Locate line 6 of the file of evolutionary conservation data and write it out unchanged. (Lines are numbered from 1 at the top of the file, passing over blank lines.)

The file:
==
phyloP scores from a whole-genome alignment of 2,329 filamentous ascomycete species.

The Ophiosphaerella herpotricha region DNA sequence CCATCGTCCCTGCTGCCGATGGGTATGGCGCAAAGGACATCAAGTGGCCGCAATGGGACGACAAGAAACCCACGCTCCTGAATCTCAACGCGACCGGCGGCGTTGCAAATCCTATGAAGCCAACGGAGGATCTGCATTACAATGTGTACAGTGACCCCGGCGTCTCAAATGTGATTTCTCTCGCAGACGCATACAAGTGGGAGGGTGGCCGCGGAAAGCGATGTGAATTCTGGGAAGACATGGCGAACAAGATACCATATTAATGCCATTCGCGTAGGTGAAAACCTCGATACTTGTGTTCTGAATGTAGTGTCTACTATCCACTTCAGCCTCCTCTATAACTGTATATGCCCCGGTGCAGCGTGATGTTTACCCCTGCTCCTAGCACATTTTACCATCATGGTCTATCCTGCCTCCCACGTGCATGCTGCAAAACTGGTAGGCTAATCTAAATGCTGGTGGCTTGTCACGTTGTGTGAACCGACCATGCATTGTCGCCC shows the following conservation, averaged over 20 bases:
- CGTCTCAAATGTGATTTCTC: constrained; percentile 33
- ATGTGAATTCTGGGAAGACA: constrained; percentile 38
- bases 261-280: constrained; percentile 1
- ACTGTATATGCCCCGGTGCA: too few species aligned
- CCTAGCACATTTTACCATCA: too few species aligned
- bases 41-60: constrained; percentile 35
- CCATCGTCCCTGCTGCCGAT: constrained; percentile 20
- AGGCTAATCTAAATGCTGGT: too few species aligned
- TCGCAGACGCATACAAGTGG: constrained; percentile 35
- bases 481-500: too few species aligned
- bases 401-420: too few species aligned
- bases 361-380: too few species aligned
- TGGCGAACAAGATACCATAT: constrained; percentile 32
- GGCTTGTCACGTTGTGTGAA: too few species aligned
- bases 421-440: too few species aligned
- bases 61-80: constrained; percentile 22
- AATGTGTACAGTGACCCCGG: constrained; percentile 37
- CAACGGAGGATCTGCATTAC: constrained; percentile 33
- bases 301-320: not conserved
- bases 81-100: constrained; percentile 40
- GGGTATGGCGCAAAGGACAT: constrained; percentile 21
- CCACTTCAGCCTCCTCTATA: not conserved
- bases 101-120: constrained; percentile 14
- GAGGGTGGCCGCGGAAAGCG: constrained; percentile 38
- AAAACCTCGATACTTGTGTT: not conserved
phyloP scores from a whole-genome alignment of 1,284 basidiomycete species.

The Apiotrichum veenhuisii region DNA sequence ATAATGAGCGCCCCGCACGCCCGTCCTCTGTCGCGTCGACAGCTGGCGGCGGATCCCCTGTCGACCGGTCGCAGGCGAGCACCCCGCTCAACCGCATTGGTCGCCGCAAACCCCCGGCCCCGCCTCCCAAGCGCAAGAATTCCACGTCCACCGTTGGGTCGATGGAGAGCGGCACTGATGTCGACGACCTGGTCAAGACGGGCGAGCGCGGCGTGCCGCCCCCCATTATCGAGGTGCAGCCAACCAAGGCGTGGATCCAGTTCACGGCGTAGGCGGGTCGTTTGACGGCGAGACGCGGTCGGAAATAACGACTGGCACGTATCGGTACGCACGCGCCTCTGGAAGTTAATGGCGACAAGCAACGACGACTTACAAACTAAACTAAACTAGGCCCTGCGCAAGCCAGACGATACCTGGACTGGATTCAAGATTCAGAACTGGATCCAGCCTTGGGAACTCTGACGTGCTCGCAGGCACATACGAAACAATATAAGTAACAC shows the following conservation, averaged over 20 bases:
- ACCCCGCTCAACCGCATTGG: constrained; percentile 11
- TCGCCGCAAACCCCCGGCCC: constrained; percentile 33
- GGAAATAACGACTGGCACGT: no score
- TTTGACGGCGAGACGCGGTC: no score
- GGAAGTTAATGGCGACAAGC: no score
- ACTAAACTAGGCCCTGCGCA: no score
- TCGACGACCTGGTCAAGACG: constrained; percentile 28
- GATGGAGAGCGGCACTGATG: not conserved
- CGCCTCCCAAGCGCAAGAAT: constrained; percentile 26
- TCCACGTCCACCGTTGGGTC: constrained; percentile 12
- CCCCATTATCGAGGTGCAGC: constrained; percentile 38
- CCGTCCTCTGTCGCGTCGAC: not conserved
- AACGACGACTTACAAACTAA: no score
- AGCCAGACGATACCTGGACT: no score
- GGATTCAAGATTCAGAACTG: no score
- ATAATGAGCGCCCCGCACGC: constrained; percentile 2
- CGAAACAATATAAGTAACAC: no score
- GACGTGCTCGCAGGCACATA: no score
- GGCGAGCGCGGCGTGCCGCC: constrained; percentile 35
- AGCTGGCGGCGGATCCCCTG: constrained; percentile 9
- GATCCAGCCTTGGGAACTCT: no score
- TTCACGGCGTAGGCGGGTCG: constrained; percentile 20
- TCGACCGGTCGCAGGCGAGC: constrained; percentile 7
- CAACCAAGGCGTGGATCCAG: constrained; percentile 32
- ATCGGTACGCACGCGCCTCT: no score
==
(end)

- ACTGTATATGCCCCGGTGCA: too few species aligned